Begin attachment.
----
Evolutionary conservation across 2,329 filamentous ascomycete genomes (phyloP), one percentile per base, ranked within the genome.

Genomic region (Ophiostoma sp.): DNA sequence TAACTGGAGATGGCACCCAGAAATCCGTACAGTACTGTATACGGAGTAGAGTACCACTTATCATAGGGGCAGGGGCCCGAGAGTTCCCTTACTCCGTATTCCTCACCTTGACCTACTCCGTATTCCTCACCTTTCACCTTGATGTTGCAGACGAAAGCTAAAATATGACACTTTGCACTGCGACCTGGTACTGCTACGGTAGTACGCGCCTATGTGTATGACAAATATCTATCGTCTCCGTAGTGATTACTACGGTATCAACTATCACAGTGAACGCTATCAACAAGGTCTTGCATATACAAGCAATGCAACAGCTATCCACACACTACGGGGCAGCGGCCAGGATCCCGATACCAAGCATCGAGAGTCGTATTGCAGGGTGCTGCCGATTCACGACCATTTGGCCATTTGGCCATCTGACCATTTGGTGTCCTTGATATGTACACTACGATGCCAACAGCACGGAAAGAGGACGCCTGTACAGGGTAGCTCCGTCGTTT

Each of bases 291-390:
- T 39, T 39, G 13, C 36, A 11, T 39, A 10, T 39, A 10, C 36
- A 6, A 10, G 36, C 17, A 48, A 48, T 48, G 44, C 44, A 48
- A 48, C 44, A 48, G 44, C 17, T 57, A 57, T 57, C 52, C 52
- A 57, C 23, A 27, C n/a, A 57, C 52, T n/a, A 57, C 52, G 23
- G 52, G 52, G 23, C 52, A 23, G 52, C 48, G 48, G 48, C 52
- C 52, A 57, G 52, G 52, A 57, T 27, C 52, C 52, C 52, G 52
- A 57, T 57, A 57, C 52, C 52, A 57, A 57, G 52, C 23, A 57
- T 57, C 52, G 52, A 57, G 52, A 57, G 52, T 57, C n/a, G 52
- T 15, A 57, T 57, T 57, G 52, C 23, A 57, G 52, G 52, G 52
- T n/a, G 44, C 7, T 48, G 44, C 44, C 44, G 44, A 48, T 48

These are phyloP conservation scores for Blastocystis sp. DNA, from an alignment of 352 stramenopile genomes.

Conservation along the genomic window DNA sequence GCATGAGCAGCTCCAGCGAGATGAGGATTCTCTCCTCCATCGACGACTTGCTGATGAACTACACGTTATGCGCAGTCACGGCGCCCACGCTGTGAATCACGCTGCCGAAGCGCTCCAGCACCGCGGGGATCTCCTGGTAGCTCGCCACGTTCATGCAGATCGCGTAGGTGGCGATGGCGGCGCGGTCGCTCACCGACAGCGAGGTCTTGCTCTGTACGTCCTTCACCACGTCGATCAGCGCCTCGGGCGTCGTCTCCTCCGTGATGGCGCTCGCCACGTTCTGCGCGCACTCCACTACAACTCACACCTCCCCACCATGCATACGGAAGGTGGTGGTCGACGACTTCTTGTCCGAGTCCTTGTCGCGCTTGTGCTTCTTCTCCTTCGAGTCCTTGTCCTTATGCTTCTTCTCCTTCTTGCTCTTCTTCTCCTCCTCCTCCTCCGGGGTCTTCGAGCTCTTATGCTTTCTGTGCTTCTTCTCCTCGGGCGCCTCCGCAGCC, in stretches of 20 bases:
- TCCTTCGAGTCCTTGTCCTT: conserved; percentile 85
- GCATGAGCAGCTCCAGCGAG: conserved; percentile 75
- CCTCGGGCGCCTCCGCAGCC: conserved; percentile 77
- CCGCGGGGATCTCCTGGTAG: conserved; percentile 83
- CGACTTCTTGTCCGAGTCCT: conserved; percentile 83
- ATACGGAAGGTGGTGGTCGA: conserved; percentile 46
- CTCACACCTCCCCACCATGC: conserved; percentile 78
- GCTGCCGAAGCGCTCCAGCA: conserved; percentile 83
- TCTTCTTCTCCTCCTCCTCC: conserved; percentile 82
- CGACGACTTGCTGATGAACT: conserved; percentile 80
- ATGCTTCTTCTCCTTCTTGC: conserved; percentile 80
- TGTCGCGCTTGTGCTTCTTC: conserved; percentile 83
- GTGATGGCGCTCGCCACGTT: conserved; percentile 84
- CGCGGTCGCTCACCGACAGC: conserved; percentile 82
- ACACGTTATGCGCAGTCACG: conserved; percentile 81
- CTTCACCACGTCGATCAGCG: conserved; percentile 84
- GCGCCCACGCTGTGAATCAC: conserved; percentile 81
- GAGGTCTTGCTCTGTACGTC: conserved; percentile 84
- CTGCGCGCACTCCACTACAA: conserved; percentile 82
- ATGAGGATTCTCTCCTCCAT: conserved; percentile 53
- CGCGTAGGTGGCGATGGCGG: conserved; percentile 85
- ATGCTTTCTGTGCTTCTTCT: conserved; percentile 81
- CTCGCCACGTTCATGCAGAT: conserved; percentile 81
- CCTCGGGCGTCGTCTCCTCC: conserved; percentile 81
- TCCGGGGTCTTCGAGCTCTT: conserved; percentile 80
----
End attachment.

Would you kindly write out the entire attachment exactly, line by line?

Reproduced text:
Evolutionary conservation across 2,329 filamentous ascomycete genomes (phyloP), one percentile per base, ranked within the genome.

Genomic region (Ophiostoma sp.): DNA sequence TAACTGGAGATGGCACCCAGAAATCCGTACAGTACTGTATACGGAGTAGAGTACCACTTATCATAGGGGCAGGGGCCCGAGAGTTCCCTTACTCCGTATTCCTCACCTTGACCTACTCCGTATTCCTCACCTTTCACCTTGATGTTGCAGACGAAAGCTAAAATATGACACTTTGCACTGCGACCTGGTACTGCTACGGTAGTACGCGCCTATGTGTATGACAAATATCTATCGTCTCCGTAGTGATTACTACGGTATCAACTATCACAGTGAACGCTATCAACAAGGTCTTGCATATACAAGCAATGCAACAGCTATCCACACACTACGGGGCAGCGGCCAGGATCCCGATACCAAGCATCGAGAGTCGTATTGCAGGGTGCTGCCGATTCACGACCATTTGGCCATTTGGCCATCTGACCATTTGGTGTCCTTGATATGTACACTACGATGCCAACAGCACGGAAAGAGGACGCCTGTACAGGGTAGCTCCGTCGTTT

Each of bases 291-390:
- T 39, T 39, G 13, C 36, A 11, T 39, A 10, T 39, A 10, C 36
- A 6, A 10, G 36, C 17, A 48, A 48, T 48, G 44, C 44, A 48
- A 48, C 44, A 48, G 44, C 17, T 57, A 57, T 57, C 52, C 52
- A 57, C 23, A 27, C n/a, A 57, C 52, T n/a, A 57, C 52, G 23
- G 52, G 52, G 23, C 52, A 23, G 52, C 48, G 48, G 48, C 52
- C 52, A 57, G 52, G 52, A 57, T 27, C 52, C 52, C 52, G 52
- A 57, T 57, A 57, C 52, C 52, A 57, A 57, G 52, C 23, A 57
- T 57, C 52, G 52, A 57, G 52, A 57, G 52, T 57, C n/a, G 52
- T 15, A 57, T 57, T 57, G 52, C 23, A 57, G 52, G 52, G 52
- T n/a, G 44, C 7, T 48, G 44, C 44, C 44, G 44, A 48, T 48

These are phyloP conservation scores for Blastocystis sp. DNA, from an alignment of 352 stramenopile genomes.

Conservation along the genomic window DNA sequence GCATGAGCAGCTCCAGCGAGATGAGGATTCTCTCCTCCATCGACGACTTGCTGATGAACTACACGTTATGCGCAGTCACGGCGCCCACGCTGTGAATCACGCTGCCGAAGCGCTCCAGCACCGCGGGGATCTCCTGGTAGCTCGCCACGTTCATGCAGATCGCGTAGGTGGCGATGGCGGCGCGGTCGCTCACCGACAGCGAGGTCTTGCTCTGTACGTCCTTCACCACGTCGATCAGCGCCTCGGGCGTCGTCTCCTCCGTGATGGCGCTCGCCACGTTCTGCGCGCACTCCACTACAACTCACACCTCCCCACCATGCATACGGAAGGTGGTGGTCGACGACTTCTTGTCCGAGTCCTTGTCGCGCTTGTGCTTCTTCTCCTTCGAGTCCTTGTCCTTATGCTTCTTCTCCTTCTTGCTCTTCTTCTCCTCCTCCTCCTCCGGGGTCTTCGAGCTCTTATGCTTTCTGTGCTTCTTCTCCTCGGGCGCCTCCGCAGCC, in stretches of 20 bases:
- TCCTTCGAGTCCTTGTCCTT: conserved; percentile 85
- GCATGAGCAGCTCCAGCGAG: conserved; percentile 75
- CCTCGGGCGCCTCCGCAGCC: conserved; percentile 77
- CCGCGGGGATCTCCTGGTAG: conserved; percentile 83
- CGACTTCTTGTCCGAGTCCT: conserved; percentile 83
- ATACGGAAGGTGGTGGTCGA: conserved; percentile 46
- CTCACACCTCCCCACCATGC: conserved; percentile 78
- GCTGCCGAAGCGCTCCAGCA: conserved; percentile 83
- TCTTCTTCTCCTCCTCCTCC: conserved; percentile 82
- CGACGACTTGCTGATGAACT: conserved; percentile 80
- ATGCTTCTTCTCCTTCTTGC: conserved; percentile 80
- TGTCGCGCTTGTGCTTCTTC: conserved; percentile 83
- GTGATGGCGCTCGCCACGTT: conserved; percentile 84
- CGCGGTCGCTCACCGACAGC: conserved; percentile 82
- ACACGTTATGCGCAGTCACG: conserved; percentile 81
- CTTCACCACGTCGATCAGCG: conserved; percentile 84
- GCGCCCACGCTGTGAATCAC: conserved; percentile 81
- GAGGTCTTGCTCTGTACGTC: conserved; percentile 84
- CTGCGCGCACTCCACTACAA: conserved; percentile 82
- ATGAGGATTCTCTCCTCCAT: conserved; percentile 53
- CGCGTAGGTGGCGATGGCGG: conserved; percentile 85
- ATGCTTTCTGTGCTTCTTCT: conserved; percentile 81
- CTCGCCACGTTCATGCAGAT: conserved; percentile 81
- CCTCGGGCGTCGTCTCCTCC: conserved; percentile 81
- TCCGGGGTCTTCGAGCTCTT: conserved; percentile 80